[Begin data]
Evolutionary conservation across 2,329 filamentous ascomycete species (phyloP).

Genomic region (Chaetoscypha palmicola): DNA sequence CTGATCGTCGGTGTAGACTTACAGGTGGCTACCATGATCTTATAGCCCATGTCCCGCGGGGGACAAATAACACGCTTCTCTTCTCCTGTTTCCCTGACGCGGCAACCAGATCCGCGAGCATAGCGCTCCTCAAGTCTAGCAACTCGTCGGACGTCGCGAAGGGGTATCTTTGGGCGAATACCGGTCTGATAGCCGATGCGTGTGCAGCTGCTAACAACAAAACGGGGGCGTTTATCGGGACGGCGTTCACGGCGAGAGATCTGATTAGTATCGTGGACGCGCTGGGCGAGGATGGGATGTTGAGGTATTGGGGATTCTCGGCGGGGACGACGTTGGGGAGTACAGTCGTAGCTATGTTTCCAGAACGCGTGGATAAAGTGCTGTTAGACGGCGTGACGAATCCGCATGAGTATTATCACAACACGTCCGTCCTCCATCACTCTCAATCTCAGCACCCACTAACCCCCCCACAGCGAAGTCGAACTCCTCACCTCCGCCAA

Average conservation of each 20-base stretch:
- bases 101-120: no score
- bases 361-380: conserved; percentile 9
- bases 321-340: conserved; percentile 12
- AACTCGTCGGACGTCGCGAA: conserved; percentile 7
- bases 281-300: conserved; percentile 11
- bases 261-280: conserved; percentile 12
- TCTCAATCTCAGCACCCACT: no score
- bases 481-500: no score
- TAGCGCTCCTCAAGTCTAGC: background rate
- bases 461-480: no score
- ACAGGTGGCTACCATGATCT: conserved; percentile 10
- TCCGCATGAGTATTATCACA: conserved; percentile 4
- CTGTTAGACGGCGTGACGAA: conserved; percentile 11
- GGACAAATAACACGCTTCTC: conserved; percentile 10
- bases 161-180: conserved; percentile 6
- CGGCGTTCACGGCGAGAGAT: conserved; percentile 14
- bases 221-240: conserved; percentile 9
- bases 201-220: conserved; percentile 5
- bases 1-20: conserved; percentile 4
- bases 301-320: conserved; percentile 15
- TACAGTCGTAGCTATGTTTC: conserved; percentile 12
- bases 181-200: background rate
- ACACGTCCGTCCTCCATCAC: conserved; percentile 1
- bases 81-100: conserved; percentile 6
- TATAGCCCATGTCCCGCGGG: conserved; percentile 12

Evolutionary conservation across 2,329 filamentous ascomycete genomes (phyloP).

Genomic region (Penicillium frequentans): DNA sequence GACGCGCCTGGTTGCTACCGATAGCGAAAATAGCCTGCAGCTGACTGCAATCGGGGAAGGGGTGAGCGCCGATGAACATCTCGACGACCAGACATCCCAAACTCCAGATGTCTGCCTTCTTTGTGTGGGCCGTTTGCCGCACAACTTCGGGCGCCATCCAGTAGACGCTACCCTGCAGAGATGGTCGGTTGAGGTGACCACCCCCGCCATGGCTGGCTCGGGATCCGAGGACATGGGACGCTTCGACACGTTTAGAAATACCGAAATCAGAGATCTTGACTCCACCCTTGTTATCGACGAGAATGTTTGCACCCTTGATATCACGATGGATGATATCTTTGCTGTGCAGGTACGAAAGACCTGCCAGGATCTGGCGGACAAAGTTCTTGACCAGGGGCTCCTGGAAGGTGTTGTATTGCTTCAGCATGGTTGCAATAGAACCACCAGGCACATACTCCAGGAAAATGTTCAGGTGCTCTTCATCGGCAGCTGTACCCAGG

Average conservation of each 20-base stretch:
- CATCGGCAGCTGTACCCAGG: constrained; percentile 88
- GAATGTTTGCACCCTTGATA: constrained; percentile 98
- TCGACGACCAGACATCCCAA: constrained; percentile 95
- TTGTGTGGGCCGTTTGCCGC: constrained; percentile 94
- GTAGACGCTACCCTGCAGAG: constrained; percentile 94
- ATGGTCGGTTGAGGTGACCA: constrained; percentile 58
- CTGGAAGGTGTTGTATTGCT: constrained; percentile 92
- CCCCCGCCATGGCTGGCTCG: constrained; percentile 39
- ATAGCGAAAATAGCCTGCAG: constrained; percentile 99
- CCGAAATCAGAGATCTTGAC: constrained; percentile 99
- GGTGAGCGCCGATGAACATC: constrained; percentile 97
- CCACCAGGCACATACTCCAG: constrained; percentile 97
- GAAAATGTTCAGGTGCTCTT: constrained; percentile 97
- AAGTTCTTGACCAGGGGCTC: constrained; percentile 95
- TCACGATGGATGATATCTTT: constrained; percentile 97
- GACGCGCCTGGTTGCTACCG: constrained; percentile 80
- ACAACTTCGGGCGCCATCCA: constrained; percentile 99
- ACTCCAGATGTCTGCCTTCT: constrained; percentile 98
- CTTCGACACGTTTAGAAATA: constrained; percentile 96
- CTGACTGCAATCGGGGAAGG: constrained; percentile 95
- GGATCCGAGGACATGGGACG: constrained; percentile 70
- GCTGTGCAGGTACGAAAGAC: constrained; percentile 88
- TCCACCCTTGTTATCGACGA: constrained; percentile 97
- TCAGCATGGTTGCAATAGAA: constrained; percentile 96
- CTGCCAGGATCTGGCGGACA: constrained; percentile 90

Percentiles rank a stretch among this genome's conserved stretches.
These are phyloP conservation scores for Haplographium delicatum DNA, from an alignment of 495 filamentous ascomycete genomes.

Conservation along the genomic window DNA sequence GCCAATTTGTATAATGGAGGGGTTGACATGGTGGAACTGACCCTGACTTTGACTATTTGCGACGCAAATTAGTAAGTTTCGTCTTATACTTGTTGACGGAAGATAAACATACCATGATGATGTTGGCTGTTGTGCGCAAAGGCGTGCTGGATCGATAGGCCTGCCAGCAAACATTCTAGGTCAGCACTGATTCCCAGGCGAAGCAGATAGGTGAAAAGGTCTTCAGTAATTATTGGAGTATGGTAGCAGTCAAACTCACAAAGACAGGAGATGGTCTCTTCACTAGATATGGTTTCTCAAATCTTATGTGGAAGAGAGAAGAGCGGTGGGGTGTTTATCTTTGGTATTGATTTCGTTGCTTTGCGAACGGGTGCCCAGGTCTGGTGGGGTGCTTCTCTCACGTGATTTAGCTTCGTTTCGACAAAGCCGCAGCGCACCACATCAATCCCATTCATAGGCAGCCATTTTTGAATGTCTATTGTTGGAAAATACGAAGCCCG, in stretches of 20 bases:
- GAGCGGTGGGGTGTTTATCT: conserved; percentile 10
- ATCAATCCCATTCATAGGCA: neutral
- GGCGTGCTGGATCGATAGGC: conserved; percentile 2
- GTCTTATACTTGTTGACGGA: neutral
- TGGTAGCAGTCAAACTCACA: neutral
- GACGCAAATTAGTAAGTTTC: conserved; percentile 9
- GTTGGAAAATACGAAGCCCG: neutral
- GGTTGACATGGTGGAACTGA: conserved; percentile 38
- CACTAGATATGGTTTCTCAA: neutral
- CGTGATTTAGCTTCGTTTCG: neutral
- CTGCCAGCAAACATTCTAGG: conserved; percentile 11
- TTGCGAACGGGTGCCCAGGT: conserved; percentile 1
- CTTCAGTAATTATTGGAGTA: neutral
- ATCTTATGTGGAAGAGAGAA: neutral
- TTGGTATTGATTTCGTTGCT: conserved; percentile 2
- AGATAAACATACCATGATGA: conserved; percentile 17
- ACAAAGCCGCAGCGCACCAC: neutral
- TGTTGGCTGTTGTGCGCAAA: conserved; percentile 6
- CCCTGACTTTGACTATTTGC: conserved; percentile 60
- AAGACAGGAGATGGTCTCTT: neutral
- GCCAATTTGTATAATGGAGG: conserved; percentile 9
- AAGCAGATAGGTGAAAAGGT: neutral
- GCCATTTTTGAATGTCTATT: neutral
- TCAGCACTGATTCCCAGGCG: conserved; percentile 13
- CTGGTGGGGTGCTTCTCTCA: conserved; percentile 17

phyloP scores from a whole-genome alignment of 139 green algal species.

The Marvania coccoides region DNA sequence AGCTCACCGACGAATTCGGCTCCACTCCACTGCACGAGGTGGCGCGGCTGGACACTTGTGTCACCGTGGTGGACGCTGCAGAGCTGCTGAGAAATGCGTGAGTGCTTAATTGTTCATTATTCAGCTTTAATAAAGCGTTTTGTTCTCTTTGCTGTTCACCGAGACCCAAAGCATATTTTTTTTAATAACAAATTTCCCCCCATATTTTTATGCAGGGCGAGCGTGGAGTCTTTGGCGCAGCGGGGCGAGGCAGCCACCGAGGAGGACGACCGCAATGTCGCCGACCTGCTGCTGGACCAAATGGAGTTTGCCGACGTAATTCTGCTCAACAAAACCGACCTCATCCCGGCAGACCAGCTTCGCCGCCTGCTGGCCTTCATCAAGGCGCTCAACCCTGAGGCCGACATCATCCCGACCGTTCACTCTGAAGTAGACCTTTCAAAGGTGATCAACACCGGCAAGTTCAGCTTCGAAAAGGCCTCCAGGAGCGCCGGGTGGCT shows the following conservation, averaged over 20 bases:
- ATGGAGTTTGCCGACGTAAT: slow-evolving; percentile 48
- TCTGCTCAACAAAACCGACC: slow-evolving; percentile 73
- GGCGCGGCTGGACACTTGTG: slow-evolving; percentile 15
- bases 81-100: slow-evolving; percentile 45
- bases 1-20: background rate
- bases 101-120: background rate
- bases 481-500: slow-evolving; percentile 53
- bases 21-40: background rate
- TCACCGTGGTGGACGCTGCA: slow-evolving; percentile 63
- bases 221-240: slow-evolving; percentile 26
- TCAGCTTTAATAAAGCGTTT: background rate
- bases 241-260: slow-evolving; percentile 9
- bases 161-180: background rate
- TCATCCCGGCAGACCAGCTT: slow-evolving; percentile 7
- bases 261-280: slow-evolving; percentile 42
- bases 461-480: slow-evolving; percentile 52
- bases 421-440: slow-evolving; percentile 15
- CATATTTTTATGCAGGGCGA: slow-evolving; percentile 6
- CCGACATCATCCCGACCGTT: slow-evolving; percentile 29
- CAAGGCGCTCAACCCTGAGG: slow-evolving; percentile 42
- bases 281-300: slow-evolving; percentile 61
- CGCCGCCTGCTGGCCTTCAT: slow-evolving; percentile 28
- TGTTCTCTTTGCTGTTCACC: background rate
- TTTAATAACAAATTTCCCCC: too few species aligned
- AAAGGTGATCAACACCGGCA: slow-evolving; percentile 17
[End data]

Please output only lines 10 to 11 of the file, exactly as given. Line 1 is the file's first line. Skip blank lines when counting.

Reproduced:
- TCTCAATCTCAGCACCCACT: no score
- bases 481-500: no score